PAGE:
When was the first time you stepped out of your comfort zone to write a new genre?
I was going to cite Ohlhallaveil again, but I JUST REMEMBERED that it wasn’t my first foray into high fantasy. Before that, there was the world of “Phenomenon” – in which people were born semi-asexually out of a special pool of water, and if nobody claimed you as part of their family that was Bad News, and suddenly – Worse News! – monsters were coming out of the pool and making a menace of themselves, so our heroine – named Heroine – and her friends went off on a quest to figure out the problem’s source, the better to save the day… The book wasn’t perfect by any stretch, but with a bit of revision, I daresay it would be perfectly at home with much of the YA fantasy on shelves today.
What was it like using a prompt for the first time?
I don’t recall, but I expect it was no more nor less challenging than writing without a prompt. It’s all just putting one word in front of the other.
Opening line: share your first, your favorite, and your most recent.
First, for all intents and purposes:
You know, on the whole, I really love my mom. Seriously. But sometimes, I really wish she were someone else’s mom. Like someone on Mercury, maybe. One particular instance comes to mind.
– “How the Nutcracker Suite Went Sour”, circa 2000
Favorite – if I absolutely have to choose – by virtue of its simplicity and the pattern it set:
Doctor Villem Deere was not easily surprised.
– “The Swan Prince”, published 2013
The most tiresome thing about war, thought Calia, /born of Knossos, first king of Yassar/, was how it made a hostage of her in the name of preventing her capture.
– A short story (February 2018) I was gonna submit somewhere, but missed the deadline, so it’s chilling out in the drawer for now
What was your first ending like?
“How the Nutcracker Suite Went Sour” went out like it came in: With Jesse complaining.
What was the first ship you ever wrote and, be honest, did you make them a ship name?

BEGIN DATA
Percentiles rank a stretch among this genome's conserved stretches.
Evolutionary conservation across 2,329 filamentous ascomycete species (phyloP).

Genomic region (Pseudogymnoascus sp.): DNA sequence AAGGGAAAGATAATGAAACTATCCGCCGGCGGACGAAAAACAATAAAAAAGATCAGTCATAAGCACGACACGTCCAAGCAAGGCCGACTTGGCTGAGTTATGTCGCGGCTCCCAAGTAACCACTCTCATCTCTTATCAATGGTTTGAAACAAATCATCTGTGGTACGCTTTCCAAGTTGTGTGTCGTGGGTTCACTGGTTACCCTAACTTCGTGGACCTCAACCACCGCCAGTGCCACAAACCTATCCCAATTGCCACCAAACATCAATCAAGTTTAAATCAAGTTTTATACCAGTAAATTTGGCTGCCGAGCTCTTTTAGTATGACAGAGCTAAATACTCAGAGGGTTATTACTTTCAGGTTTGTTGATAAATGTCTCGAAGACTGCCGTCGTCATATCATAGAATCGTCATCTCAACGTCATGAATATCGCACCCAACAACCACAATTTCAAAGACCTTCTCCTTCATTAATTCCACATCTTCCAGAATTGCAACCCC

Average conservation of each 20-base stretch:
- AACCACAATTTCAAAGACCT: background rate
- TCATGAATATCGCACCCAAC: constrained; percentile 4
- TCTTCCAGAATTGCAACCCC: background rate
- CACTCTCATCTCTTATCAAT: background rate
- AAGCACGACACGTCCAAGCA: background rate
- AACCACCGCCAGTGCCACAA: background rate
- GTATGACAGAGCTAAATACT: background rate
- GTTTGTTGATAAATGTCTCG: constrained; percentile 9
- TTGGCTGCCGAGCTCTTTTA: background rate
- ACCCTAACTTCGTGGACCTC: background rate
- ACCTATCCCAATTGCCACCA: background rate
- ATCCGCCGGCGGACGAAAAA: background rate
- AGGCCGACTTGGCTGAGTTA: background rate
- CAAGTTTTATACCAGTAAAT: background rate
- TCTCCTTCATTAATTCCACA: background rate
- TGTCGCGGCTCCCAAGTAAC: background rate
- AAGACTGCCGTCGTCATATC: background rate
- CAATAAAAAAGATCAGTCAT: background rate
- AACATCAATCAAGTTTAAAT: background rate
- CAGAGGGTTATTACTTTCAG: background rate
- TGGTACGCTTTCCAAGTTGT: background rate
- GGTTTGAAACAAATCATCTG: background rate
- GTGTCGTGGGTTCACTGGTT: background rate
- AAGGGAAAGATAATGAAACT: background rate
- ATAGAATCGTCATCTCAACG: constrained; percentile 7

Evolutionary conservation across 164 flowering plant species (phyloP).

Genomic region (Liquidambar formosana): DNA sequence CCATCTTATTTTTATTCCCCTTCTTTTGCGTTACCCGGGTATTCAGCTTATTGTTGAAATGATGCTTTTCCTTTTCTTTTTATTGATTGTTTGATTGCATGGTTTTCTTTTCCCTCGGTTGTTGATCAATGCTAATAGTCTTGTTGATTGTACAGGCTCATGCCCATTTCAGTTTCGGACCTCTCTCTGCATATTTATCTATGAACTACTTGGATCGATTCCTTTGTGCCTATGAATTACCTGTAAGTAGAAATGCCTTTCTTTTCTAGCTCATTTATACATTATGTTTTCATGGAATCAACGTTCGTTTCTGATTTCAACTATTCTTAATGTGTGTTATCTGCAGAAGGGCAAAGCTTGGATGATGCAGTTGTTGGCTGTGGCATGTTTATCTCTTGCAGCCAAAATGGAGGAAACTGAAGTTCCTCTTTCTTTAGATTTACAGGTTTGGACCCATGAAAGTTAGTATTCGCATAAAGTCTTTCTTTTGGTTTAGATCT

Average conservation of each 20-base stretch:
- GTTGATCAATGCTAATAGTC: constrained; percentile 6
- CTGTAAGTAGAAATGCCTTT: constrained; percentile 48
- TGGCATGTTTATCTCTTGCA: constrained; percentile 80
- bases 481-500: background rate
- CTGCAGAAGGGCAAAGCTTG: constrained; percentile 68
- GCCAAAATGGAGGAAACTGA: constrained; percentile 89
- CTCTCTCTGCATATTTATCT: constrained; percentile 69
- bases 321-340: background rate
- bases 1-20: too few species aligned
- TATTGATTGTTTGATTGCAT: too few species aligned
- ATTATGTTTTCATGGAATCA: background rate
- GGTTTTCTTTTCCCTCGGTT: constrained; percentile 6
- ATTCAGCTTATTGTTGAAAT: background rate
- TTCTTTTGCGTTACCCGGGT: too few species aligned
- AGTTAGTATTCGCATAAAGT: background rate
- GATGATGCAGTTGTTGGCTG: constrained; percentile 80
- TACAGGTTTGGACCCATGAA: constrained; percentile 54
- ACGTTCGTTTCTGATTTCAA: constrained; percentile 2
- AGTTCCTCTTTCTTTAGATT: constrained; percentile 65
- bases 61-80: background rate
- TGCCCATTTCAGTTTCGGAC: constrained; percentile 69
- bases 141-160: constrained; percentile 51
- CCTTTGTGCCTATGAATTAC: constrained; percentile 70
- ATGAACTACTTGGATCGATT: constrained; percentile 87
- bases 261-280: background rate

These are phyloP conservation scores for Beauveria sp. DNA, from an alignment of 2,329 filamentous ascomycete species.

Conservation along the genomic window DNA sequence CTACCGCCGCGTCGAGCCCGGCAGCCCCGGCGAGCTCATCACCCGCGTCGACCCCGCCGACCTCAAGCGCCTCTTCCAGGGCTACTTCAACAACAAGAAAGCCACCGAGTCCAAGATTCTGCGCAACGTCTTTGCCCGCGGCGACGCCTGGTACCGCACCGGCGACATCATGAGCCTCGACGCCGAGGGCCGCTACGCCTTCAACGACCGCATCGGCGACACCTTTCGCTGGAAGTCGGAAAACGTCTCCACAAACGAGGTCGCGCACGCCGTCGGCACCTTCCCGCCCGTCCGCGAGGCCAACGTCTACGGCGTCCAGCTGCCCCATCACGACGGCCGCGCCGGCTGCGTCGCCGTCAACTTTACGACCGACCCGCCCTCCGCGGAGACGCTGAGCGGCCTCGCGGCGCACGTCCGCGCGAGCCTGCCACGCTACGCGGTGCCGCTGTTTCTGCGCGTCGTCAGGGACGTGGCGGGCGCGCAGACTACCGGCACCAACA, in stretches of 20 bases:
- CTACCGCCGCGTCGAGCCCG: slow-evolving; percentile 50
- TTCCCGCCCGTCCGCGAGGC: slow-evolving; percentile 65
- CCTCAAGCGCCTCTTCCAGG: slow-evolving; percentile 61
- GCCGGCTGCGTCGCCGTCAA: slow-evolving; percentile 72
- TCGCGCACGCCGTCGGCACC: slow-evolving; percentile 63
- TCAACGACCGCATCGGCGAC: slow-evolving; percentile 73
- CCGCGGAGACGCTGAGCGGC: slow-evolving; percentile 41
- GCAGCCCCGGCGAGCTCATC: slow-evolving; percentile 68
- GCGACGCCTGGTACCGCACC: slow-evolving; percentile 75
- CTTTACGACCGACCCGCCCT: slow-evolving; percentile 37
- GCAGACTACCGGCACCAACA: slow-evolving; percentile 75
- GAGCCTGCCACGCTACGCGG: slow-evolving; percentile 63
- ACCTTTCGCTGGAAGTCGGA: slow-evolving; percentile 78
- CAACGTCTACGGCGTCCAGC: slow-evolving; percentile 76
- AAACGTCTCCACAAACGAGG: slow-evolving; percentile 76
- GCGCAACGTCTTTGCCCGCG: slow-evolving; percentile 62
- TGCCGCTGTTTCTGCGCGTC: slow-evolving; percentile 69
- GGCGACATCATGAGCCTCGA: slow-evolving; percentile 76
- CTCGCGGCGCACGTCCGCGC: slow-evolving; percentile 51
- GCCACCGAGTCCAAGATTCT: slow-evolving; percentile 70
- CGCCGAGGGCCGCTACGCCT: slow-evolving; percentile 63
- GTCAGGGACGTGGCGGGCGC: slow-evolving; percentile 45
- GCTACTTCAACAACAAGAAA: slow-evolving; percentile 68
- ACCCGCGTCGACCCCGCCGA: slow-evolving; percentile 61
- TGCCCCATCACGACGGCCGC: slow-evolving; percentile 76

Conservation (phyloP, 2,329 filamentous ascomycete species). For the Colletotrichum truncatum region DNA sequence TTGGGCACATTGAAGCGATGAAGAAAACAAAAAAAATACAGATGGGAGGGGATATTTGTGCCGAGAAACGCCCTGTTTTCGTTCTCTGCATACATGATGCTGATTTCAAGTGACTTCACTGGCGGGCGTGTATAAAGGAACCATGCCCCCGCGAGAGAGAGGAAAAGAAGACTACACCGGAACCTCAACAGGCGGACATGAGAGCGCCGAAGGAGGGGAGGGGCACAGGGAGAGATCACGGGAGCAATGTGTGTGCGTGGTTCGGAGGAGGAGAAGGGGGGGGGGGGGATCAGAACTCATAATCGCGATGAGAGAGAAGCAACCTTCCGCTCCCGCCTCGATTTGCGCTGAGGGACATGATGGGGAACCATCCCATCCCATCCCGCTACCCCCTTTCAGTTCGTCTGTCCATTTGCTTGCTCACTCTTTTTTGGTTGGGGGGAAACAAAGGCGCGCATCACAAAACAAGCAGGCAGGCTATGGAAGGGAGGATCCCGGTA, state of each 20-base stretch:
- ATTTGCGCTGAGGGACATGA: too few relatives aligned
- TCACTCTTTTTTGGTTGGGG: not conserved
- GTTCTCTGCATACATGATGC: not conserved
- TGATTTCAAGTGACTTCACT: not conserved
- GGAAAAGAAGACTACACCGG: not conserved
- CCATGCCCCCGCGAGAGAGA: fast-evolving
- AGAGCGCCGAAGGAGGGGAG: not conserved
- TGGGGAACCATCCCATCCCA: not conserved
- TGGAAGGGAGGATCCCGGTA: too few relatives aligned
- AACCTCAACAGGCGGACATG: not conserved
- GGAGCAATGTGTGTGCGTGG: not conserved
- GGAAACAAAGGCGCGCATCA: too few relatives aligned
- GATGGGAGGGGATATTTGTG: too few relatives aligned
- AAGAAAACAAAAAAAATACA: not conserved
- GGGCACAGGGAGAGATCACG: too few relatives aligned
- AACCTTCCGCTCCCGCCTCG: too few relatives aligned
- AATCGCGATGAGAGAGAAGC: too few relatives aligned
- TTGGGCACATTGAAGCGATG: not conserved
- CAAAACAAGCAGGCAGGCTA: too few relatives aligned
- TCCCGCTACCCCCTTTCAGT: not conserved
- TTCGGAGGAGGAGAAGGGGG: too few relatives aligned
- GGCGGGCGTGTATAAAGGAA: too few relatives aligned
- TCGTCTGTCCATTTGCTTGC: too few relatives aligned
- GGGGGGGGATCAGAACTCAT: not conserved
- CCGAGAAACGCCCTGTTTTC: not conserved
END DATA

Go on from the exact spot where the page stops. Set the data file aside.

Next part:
Hmm… I think Jesse maybe had a crush called Blue Jay, at one point? If ship names were even a thing, way back then, I didn’t know about it. What would they have been, anyway? Blue Jesse? In any case, she went on to get together with her best friend instead, naturally. I guess that pair could have been McCassidy…
What year was your first NaNo[WriMo]?
The year of our Lord, 2010.
Which novel is memorable for being the first one you ever gave up on?
Oh mercy, I’ve given up on any number of novels – not to mention the novels I haven’t given up on per se, I just don’t know if/when I’ll ever pick up work on them again. But the most memorable surrender has to be the second of my two NaNo 2012 projects, “Singer of Skycastle”. I recycled some of it into “A Mind Prone to Wander” (as seen in “Steel & Bone: Nine Steampunk Adventures” and soon to be re-released in “Our Hungering Hearts”), but the full-length work I had in mind never made it off the ground. Which only goes to show that you can be a word boss like me and still have a tale get the better of you.
When did you first share your work with someone else and how did they react?
My sisters showed little appreciation for having my dozens of early-author-effort stories forced upon them. X)
And that is that! Any author types reading this who want to play along? Tag! You’re next! Share your firsts in your own blog post, or down in the comments. ^o^